Obscurity of the Day: Funny Fables

Ed Kuekes main claim to fame is the comic strip Alice In Wonderland, which ran in 1934, and then seems to have been sold in reprints at least through 1938. That classic but short-lived strip was syndicated by United Feature. Kuekes also is credited with a daily panel titled Do You Believe that was syndicated 1955-62 by Lafave Syndicate, but I’ve never found a sample of that feature. Anyone?

Other than those syndicated titles, Kuekes only other strips were ones that he did for the Cleveland Plain Dealer. Here we have Funny Fables, a delightfully drawn Sunday strip that was shoehorned in to a quarter page space in the PD’s magazine section. It is known to have run in 1935, but I don’t have specific dates yet as I’m still indexing the PD material from this era.

4 comments on “Obscurity of the Day: Funny Fables

  1. I recently bought the first issue of a 1940 magazine called Friday. A tabloid sized magazine, whoch was sold folded with a cover on the folded side, so at first it looks like a normalsized magazine. The first issue was published march 15 1940 and promised weekly issues after that. How many were published I don’t know. The publisher was D. S. Gillmor later known as a cmic book publisher and one of the two editors was Lev Gleason, also later know for his comics work as a writer and editor. The magazine was fact-based with a hint of satirical entertainment and was meant to present the case for the United States non-involvement in the war. It was pro-union and anti-war and promised to show up the pro-war propaganda in the other media. It also included a weekly comic page, consisting of two black and white comic series, drawn in a way to resemble a sunday paper comic page. Mort Williams was two tiers with a large drawn title head, whoch almost seems like a third tier. Dan Dearson was three tiers. Hayle turns up in one of the Mad magazine imitations of the late fifties. Walter Galli lead me here when I googled, because he is mentioned in one of your search lists – I just couldn’t find which, although google says it’s the B-list. Galli has a pretty but boring style, that has a Bill Elder-like quality to it. Not a bad comic artist as far as I can see.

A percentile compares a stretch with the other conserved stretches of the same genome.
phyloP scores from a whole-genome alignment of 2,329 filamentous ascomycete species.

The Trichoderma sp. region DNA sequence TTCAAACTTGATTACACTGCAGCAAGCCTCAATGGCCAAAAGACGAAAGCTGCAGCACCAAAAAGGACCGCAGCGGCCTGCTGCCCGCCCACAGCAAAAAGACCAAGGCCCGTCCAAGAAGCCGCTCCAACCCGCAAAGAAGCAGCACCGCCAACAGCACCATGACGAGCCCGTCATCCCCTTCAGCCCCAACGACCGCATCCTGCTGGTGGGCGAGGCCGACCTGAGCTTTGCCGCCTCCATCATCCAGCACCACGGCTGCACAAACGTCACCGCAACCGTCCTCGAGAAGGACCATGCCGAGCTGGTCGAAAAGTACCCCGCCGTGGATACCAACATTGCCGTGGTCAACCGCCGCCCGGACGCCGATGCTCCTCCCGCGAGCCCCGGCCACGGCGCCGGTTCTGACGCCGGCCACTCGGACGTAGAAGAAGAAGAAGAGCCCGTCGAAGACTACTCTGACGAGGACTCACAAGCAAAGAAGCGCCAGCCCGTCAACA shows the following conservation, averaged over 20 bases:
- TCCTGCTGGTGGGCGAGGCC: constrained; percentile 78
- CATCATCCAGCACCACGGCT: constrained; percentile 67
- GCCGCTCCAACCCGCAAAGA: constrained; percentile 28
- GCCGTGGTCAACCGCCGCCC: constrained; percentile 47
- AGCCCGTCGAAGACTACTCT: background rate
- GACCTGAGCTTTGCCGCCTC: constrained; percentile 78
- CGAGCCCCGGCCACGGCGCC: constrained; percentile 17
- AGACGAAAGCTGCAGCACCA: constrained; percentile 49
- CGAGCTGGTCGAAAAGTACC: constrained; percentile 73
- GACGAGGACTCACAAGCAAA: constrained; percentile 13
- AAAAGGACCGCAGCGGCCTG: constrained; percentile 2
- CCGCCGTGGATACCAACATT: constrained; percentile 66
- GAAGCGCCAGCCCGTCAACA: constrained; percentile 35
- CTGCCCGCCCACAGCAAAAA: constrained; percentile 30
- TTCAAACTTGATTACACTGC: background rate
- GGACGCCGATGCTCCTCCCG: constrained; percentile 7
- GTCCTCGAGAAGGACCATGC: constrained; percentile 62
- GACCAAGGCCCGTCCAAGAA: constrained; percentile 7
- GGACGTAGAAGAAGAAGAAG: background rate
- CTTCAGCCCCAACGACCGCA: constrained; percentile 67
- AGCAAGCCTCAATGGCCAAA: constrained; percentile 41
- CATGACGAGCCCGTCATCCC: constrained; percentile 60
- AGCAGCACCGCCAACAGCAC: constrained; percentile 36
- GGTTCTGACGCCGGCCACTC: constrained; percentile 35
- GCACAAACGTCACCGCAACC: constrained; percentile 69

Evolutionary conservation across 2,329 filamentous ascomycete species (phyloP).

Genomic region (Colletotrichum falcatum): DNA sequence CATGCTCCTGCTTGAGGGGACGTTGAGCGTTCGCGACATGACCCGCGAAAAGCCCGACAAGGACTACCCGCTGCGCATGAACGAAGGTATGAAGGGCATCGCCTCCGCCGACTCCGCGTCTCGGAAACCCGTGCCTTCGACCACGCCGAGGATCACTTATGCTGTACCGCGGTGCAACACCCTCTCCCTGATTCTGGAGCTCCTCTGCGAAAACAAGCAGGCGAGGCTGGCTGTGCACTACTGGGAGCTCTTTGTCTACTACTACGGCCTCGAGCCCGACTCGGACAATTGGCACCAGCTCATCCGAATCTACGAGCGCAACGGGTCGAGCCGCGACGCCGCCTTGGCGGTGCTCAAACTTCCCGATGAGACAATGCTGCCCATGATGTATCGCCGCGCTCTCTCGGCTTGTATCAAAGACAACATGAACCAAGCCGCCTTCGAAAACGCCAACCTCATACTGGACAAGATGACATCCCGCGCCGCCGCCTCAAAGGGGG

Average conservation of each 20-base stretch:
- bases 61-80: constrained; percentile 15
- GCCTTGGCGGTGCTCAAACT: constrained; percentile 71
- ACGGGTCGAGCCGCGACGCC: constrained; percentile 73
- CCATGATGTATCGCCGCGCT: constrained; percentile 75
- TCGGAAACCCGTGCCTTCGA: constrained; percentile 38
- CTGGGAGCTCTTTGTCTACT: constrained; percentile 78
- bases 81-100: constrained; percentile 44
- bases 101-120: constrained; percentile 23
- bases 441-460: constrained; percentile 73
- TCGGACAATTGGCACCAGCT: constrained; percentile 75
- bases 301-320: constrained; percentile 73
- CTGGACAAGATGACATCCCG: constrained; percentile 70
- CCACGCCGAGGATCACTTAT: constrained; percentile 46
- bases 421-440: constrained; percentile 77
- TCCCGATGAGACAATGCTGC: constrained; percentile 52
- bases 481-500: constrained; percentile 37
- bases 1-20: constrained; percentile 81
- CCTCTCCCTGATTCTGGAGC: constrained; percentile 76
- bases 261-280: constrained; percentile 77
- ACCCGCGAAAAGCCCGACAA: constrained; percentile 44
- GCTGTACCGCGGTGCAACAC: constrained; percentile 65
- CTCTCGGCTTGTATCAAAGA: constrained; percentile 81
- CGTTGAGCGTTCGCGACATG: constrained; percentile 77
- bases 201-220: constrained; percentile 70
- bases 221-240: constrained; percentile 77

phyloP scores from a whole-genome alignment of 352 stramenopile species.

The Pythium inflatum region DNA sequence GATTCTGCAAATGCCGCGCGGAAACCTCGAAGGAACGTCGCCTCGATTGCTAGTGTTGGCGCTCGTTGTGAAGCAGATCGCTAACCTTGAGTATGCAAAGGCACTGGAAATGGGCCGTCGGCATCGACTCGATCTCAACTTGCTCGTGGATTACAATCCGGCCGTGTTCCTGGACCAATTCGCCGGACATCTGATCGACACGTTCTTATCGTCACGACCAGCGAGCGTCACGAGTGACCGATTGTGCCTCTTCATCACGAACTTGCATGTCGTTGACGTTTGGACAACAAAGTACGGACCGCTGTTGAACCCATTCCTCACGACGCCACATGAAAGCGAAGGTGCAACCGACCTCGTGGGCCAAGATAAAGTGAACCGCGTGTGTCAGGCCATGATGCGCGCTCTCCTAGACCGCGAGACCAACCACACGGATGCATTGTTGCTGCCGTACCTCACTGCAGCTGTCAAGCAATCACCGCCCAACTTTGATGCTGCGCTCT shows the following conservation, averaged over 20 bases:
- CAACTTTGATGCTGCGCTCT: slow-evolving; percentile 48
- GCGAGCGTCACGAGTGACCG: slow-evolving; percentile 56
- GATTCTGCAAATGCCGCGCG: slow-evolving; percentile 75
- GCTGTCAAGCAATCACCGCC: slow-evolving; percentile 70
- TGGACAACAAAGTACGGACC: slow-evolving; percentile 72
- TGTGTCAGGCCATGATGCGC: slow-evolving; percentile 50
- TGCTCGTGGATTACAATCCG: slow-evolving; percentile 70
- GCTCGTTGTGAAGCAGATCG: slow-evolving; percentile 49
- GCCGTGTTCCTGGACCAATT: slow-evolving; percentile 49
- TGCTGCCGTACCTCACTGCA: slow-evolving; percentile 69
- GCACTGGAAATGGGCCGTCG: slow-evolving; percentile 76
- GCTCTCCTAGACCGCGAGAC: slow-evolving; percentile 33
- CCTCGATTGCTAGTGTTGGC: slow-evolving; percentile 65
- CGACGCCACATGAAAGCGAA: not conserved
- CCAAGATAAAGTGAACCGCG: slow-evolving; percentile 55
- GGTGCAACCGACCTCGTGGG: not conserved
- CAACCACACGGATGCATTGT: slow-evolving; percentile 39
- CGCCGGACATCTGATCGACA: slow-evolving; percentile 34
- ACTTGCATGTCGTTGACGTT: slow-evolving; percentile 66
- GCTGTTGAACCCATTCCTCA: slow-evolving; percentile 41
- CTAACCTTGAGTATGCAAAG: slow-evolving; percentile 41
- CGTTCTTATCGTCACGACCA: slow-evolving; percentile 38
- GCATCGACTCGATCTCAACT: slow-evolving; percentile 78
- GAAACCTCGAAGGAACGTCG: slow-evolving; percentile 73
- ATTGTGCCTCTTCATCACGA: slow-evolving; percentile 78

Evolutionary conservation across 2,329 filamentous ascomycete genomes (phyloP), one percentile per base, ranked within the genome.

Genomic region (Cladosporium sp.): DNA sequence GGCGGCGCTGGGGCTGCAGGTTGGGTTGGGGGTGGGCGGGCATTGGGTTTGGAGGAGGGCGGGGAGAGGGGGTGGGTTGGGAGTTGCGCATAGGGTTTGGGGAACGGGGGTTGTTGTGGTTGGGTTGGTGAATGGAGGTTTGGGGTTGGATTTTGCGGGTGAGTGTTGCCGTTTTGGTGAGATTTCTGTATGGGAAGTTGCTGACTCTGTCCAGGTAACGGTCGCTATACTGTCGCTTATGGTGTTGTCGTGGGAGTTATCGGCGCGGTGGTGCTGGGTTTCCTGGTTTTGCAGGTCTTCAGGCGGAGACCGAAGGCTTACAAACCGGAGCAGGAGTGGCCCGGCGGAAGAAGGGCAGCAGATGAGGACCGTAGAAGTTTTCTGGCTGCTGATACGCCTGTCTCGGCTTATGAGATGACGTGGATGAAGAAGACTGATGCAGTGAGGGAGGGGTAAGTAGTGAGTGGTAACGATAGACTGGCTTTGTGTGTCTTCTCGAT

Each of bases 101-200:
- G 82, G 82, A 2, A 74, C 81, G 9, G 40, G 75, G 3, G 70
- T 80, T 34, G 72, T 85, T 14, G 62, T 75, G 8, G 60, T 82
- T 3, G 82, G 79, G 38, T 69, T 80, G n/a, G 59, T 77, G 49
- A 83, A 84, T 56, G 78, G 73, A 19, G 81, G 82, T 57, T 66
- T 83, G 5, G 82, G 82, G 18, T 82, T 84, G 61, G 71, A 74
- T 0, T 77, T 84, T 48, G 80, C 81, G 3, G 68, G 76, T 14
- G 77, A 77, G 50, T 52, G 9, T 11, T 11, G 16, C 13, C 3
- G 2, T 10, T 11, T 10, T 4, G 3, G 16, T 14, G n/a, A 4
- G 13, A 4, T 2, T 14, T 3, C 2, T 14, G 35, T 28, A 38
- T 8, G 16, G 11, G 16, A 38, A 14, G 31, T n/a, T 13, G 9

2. Walter Galli knocked around the newspaper strip industry in the 30s, and was syndicated at least twice, with “But It’s True” and “Stranger Than Fiction”, both Ripley’s type panels. E&P directories also credit him with “Oddities” and “Big Little Things”, neither of which I’ve ever found in print.


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